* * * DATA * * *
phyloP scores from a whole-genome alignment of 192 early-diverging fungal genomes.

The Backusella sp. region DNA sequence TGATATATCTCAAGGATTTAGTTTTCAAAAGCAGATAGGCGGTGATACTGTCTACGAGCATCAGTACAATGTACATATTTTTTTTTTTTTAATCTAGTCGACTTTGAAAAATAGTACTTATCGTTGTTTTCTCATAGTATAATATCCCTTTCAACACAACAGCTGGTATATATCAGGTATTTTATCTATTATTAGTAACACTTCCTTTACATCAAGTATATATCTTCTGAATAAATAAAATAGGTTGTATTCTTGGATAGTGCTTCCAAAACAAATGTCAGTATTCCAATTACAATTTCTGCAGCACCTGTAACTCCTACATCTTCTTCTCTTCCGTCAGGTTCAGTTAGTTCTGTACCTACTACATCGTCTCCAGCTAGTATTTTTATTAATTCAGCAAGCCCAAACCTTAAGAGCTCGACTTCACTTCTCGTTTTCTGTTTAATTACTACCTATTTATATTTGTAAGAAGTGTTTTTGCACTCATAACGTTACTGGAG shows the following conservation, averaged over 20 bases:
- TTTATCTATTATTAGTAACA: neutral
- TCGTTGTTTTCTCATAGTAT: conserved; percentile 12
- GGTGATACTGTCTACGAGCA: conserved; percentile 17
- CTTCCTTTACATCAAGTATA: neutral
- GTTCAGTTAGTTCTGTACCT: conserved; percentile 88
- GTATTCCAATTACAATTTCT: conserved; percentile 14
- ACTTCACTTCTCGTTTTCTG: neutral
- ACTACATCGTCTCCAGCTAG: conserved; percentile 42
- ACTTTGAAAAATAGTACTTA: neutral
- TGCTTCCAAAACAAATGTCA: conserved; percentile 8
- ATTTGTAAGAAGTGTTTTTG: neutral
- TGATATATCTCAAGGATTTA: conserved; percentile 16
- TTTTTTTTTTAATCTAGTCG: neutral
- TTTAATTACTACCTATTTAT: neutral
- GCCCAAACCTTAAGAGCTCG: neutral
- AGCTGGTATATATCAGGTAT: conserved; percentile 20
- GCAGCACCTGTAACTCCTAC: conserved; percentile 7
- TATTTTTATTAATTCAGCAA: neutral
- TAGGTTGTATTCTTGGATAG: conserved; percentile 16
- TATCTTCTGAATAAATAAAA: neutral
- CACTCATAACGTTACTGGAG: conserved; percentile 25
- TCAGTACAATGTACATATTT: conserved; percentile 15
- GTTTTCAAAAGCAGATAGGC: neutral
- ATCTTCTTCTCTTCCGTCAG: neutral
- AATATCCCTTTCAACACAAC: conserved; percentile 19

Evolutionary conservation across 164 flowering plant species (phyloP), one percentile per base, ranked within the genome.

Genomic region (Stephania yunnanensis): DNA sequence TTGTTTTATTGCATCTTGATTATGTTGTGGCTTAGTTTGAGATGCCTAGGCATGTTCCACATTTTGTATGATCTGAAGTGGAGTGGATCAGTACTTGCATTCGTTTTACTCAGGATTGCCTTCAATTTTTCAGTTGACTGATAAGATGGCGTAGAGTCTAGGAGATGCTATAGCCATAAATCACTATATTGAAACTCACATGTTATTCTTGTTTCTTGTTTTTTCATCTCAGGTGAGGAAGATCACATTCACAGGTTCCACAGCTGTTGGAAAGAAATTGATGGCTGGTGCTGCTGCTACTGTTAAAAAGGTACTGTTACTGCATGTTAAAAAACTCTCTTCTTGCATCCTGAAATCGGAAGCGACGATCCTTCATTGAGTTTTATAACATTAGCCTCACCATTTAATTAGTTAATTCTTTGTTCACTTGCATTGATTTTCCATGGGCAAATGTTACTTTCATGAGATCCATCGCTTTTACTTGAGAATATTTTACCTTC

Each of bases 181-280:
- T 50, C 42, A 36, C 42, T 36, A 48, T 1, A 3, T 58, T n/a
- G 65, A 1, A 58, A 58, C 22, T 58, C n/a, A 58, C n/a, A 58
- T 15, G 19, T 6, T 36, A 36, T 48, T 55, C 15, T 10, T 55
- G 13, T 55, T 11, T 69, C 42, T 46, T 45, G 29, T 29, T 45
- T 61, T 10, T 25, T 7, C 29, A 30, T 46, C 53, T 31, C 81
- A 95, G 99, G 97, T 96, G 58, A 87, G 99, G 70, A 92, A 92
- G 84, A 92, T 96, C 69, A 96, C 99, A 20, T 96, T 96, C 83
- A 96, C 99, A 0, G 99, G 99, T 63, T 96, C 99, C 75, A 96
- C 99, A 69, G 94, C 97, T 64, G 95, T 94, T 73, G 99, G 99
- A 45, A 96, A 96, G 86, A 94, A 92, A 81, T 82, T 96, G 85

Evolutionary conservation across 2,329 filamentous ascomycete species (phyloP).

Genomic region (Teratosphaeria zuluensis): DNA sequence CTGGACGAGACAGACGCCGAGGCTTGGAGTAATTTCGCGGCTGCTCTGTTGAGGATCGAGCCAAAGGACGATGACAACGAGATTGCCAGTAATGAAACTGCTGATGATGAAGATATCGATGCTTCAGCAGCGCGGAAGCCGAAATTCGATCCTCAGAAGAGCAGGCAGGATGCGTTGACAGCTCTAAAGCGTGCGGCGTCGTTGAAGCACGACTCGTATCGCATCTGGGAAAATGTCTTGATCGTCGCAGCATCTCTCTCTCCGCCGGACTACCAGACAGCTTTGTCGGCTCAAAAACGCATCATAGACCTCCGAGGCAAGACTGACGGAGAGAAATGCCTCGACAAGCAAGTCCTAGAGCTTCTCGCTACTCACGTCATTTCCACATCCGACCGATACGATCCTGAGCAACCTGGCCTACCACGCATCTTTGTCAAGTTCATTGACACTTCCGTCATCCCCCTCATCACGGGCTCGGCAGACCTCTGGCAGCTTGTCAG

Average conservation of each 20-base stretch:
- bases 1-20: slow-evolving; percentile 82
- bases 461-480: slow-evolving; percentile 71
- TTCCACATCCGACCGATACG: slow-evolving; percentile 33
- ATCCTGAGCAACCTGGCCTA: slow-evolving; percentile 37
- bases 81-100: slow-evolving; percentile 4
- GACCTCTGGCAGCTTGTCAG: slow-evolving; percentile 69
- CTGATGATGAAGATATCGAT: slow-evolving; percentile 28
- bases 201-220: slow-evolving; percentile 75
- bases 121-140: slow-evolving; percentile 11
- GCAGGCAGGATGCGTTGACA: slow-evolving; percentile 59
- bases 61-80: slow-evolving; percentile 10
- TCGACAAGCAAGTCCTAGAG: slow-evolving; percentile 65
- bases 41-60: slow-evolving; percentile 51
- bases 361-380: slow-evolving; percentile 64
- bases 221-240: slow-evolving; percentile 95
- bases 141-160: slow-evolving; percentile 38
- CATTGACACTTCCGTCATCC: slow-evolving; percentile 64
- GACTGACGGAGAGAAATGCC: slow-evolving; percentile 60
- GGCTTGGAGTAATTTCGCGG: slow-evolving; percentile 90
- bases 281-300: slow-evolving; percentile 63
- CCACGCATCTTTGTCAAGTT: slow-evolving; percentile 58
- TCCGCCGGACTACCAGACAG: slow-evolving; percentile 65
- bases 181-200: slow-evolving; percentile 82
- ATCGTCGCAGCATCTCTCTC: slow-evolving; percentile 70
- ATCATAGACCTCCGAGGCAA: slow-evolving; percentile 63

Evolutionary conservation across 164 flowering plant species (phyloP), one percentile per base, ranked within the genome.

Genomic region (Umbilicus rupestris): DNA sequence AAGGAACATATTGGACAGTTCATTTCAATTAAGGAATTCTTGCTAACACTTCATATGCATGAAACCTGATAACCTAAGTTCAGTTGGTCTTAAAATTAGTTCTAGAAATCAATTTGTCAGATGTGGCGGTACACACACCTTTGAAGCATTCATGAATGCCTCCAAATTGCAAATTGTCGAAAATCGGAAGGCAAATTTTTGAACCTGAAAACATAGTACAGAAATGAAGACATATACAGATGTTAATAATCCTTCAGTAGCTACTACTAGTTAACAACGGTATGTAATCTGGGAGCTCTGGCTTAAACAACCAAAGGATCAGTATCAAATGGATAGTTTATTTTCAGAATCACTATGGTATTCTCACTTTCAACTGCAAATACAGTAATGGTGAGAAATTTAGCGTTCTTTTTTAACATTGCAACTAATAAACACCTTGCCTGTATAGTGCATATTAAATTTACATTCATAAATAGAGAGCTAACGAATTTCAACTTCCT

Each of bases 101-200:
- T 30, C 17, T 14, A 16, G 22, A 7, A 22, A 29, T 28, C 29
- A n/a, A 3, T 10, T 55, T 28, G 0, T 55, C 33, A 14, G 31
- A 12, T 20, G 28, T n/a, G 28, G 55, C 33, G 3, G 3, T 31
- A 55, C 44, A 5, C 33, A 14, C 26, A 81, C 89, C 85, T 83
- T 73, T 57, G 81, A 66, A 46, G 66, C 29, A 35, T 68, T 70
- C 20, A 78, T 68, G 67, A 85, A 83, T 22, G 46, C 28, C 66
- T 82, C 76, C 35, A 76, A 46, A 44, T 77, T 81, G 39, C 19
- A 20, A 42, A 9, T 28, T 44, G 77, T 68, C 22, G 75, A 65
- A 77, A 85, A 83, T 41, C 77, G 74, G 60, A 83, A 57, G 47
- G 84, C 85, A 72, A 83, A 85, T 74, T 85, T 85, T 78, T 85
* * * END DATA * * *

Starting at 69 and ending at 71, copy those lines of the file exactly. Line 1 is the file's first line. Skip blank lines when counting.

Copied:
Evolutionary conservation across 164 flowering plant species (phyloP), one percentile per base, ranked within the genome.

Genomic region (Umbilicus rupestris): DNA sequence AAGGAACATATTGGACAGTTCATTTCAATTAAGGAATTCTTGCTAACACTTCATATGCATGAAACCTGATAACCTAAGTTCAGTTGGTCTTAAAATTAGTTCTAGAAATCAATTTGTCAGATGTGGCGGTACACACACCTTTGAAGCATTCATGAATGCCTCCAAATTGCAAATTGTCGAAAATCGGAAGGCAAATTTTTGAACCTGAAAACATAGTACAGAAATGAAGACATATACAGATGTTAATAATCCTTCAGTAGCTACTACTAGTTAACAACGGTATGTAATCTGGGAGCTCTGGCTTAAACAACCAAAGGATCAGTATCAAATGGATAGTTTATTTTCAGAATCACTATGGTATTCTCACTTTCAACTGCAAATACAGTAATGGTGAGAAATTTAGCGTTCTTTTTTAACATTGCAACTAATAAACACCTTGCCTGTATAGTGCATATTAAATTTACATTCATAAATAGAGAGCTAACGAATTTCAACTTCCT

Each of bases 101-200: